Thursday, January 15, 2015

Australia will not send back Sirul to face death penalty

 | January 15, 2015
AG’s Department says Australia's extradition legislation prohibits a person being surrendered to another country for an offence punishable by death.
sirul australia refuse2KUALA LUMPUR: Australia will refuse a Malaysian government request to extradite to Kuala Lumpur a former Malaysian police commando sentenced to death for the murder of a pregnant Mongolian socialite.
The Sydney Morning Herald quoted a spokesman for the Attorney-General’s Department as saying Australia’s extradition legislation did not allow a person to be surrendered to another country for an offence punishable by death unless the country had given Australia an undertaking that the death penalty would not be carried out.

Altantuya Shaariibuu, 28, who was murdered in Malaysia in 2006 allegedly wanted US$500,000 to remain silent about a defence ministry submarine deal.
The Federal Court on Tuesday upheld the death penalty for Sirul Azhar Umar, a former bodyguard of Malaysia’s Prime Minister Najib Razak and one of the key figures in a sensational case in Kuala Lumpur involving allegations of high-level corruption and political intrigue.
Sirul is believed to be living now in Australia.
Malaysian police have asked Australian authorities to arrest and extradite Sirul, one of two policemen convicted over the murder of the socialite Altantuya Shaariibuu.
The request came as Australia prepares to make what Prime Minister Tony Abbott last week described as the “strongest possible representations” on behalf of Myuran Sukumaran, the Bali Nine drug mule on death row whose bid for clemency has been rejected by Indonesian President Joko Widodo.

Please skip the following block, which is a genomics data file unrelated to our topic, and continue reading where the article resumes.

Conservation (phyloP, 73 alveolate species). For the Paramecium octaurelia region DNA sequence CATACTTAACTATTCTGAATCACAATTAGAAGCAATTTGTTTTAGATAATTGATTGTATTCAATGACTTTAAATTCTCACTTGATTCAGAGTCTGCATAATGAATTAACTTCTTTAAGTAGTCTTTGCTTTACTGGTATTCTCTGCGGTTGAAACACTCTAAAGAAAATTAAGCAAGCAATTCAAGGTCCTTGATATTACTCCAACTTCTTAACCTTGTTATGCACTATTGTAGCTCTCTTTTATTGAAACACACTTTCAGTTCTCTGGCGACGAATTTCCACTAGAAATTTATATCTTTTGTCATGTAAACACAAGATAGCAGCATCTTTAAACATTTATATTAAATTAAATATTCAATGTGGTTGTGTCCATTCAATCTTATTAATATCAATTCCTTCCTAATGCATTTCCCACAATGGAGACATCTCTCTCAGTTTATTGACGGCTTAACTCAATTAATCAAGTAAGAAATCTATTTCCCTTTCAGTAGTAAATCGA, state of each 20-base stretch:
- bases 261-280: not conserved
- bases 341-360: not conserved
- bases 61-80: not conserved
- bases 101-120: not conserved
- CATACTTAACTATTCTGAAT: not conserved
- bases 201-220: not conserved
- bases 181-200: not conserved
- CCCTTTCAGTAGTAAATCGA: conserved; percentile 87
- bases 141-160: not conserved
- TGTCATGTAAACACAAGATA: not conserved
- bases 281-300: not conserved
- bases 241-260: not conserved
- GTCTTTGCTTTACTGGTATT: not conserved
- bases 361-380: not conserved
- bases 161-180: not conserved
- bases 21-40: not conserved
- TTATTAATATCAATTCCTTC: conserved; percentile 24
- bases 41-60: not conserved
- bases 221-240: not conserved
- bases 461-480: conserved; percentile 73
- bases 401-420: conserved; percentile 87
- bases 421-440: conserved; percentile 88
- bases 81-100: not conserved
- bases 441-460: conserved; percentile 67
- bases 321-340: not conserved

“Australia opposes the death penalty. We oppose the death penalty for Australians at home and abroad,” he said.
Kuala Lumpur police chief Mohmad Salleh said Malaysia will seek the co-operation of the Australian Federal Police to arrest Sirul who, according to immigration records, travelled to Australia in October and failed to attend Tuesday’s court hearing before a panel of federal court judges that ordered he and former Malaysian chief inspector Azilah Hadri be executed by hanging.
The paper reports that allegations have simmered for eight years that Altantuya, 28, was murdered to keep her quiet about purported kickbacks to high-level Malaysian officials.
According to court testimony, Altantuya begged for her life and that of her unborn child before she was shot twice in the head, wrapped in C4 plastic explosives and blown up in Kuala Lumpur’s suburbs on October 19, 2006.
The government has refused to hold an inquiry into the case, which centres on Malaysia’s US$2 billion purchase of two French- and Spanish-built Scorpene submarines in 2002 when Najib was defence minister. Altantuya worked as a translator in the latter stages of negotiations.
French investigators in Paris are looking into so-called “commission” payments totalling about $US160 million to companies reportedly set up by Abdul Razak Baginda, a friend and policy adviser to Najib.
Altantuya was a lover of Baginda and admitted in a letter found after her murder that she had been blackmailing him. She allegedly wanted a US$500,000 cut to remain silent about her knowledge of the submarine deal.
Baginda is believed to be living in Britain.
Both Azilah and Sirul denied any involvement in the murder

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